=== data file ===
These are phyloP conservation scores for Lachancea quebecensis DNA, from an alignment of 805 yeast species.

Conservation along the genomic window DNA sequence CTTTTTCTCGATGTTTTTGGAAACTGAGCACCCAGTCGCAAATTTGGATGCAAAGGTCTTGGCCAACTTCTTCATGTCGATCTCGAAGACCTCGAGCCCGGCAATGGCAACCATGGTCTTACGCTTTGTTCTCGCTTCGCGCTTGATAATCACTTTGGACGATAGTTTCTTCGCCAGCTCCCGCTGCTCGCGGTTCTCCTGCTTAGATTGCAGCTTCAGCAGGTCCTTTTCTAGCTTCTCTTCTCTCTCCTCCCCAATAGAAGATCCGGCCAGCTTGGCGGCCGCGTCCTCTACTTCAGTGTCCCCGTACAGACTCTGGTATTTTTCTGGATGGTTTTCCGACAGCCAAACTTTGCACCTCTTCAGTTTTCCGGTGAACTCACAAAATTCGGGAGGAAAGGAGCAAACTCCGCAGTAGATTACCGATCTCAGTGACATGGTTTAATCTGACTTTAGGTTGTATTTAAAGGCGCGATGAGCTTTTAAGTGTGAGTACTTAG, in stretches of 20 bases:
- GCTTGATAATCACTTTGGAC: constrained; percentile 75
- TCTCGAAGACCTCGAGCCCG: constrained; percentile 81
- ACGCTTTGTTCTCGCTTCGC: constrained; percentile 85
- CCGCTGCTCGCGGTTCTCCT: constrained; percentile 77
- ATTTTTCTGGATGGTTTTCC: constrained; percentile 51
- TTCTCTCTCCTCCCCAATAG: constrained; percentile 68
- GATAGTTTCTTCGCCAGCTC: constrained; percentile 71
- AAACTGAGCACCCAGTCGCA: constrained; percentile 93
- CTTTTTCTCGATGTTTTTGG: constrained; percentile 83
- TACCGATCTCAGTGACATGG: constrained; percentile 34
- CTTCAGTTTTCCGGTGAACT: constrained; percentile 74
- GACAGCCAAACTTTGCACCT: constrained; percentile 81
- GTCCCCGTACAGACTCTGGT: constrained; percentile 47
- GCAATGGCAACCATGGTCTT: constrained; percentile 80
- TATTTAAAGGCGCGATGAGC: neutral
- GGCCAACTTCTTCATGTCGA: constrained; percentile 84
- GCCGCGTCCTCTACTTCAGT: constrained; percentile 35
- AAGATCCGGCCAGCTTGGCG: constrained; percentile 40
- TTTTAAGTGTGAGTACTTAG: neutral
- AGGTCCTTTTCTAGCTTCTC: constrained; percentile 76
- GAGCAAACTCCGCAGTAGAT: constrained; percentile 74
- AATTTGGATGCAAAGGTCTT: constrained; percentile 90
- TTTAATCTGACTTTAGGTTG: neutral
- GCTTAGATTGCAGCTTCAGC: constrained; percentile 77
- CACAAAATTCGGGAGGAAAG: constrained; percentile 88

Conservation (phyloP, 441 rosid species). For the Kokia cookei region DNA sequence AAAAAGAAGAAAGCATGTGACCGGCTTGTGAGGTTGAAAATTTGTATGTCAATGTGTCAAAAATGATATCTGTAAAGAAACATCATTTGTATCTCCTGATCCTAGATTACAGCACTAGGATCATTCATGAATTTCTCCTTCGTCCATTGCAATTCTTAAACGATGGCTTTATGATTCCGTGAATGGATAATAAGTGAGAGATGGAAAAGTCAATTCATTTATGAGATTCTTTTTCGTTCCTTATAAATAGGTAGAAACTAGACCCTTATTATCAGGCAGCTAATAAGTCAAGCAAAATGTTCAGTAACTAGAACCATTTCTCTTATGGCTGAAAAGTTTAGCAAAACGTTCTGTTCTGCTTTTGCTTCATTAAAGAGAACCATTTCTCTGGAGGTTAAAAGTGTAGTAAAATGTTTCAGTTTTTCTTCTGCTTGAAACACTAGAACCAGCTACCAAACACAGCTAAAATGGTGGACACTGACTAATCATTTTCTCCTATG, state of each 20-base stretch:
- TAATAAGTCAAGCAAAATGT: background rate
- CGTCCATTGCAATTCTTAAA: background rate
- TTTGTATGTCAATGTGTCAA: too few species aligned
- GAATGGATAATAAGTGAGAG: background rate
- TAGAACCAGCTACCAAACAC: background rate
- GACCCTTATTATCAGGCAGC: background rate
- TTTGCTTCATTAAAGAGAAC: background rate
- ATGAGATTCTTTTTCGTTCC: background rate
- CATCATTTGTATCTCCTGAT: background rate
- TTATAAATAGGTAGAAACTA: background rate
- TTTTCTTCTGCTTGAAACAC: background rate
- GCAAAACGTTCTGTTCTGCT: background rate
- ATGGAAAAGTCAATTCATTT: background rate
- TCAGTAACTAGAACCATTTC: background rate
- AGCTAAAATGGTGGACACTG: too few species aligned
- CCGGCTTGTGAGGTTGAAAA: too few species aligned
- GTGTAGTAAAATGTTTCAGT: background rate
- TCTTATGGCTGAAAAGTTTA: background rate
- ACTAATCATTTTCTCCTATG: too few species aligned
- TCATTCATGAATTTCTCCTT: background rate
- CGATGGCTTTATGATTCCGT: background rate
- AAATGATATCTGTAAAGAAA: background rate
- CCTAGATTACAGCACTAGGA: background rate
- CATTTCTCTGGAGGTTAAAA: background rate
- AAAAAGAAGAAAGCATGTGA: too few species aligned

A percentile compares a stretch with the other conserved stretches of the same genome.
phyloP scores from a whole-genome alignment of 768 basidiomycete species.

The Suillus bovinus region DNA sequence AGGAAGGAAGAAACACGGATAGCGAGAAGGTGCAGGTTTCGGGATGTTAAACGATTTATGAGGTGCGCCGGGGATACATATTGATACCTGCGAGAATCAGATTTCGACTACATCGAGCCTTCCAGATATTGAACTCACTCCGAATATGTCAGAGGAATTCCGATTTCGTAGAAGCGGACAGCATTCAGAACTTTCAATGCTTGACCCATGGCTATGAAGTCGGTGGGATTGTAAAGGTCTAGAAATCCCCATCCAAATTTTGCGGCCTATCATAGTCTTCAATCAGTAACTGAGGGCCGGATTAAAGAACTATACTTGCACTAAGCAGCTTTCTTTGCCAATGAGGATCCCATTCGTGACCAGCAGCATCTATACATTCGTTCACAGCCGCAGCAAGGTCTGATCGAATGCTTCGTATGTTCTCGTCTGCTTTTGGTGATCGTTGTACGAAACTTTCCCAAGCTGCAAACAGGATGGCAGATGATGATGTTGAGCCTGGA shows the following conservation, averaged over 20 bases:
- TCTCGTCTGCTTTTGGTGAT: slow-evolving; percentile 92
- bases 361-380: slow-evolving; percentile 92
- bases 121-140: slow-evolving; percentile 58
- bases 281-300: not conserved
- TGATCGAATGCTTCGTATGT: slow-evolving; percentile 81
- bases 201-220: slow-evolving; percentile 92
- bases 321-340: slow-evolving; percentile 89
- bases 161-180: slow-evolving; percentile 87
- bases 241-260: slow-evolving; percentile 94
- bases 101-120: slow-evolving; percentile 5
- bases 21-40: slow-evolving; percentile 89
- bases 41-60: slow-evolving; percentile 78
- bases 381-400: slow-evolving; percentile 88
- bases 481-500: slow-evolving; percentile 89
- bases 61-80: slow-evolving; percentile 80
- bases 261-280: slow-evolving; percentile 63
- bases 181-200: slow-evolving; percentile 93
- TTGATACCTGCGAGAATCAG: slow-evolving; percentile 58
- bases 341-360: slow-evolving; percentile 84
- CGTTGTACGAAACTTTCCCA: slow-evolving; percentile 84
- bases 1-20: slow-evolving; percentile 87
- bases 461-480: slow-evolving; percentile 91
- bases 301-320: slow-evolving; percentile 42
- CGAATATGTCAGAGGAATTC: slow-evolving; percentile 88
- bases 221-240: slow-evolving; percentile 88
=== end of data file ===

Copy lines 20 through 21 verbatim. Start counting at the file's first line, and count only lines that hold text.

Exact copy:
- AAGATCCGGCCAGCTTGGCG: constrained; percentile 40
- TTTTAAGTGTGAGTACTTAG: neutral